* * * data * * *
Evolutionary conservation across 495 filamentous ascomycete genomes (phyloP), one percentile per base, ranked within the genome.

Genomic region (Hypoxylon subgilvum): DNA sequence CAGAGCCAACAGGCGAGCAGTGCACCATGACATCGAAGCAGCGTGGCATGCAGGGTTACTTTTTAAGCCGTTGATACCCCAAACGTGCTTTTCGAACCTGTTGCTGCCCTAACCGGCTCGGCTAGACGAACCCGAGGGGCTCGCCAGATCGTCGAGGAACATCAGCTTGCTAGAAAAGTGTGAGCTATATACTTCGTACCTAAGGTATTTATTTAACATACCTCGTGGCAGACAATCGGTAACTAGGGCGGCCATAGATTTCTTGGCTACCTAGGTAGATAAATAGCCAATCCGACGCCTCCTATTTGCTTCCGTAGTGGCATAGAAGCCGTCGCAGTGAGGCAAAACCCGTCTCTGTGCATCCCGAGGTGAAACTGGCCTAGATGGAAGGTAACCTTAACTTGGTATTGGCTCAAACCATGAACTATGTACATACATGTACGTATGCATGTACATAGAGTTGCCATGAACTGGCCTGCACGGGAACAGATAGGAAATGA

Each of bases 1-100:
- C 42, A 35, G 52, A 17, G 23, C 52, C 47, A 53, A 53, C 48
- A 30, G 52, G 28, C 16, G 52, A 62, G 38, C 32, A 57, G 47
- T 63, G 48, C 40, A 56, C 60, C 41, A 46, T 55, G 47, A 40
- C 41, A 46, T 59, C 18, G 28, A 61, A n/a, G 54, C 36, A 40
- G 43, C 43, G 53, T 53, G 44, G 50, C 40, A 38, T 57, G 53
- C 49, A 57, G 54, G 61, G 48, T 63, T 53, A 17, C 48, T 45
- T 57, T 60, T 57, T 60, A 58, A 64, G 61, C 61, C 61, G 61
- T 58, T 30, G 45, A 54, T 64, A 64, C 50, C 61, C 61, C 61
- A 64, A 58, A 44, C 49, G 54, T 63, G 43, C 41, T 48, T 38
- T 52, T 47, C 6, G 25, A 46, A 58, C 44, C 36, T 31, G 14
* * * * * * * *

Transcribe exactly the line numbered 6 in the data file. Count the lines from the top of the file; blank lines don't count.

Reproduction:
- T 63, G 48, C 40, A 56, C 60, C 41, A 46, T 55, G 47, A 40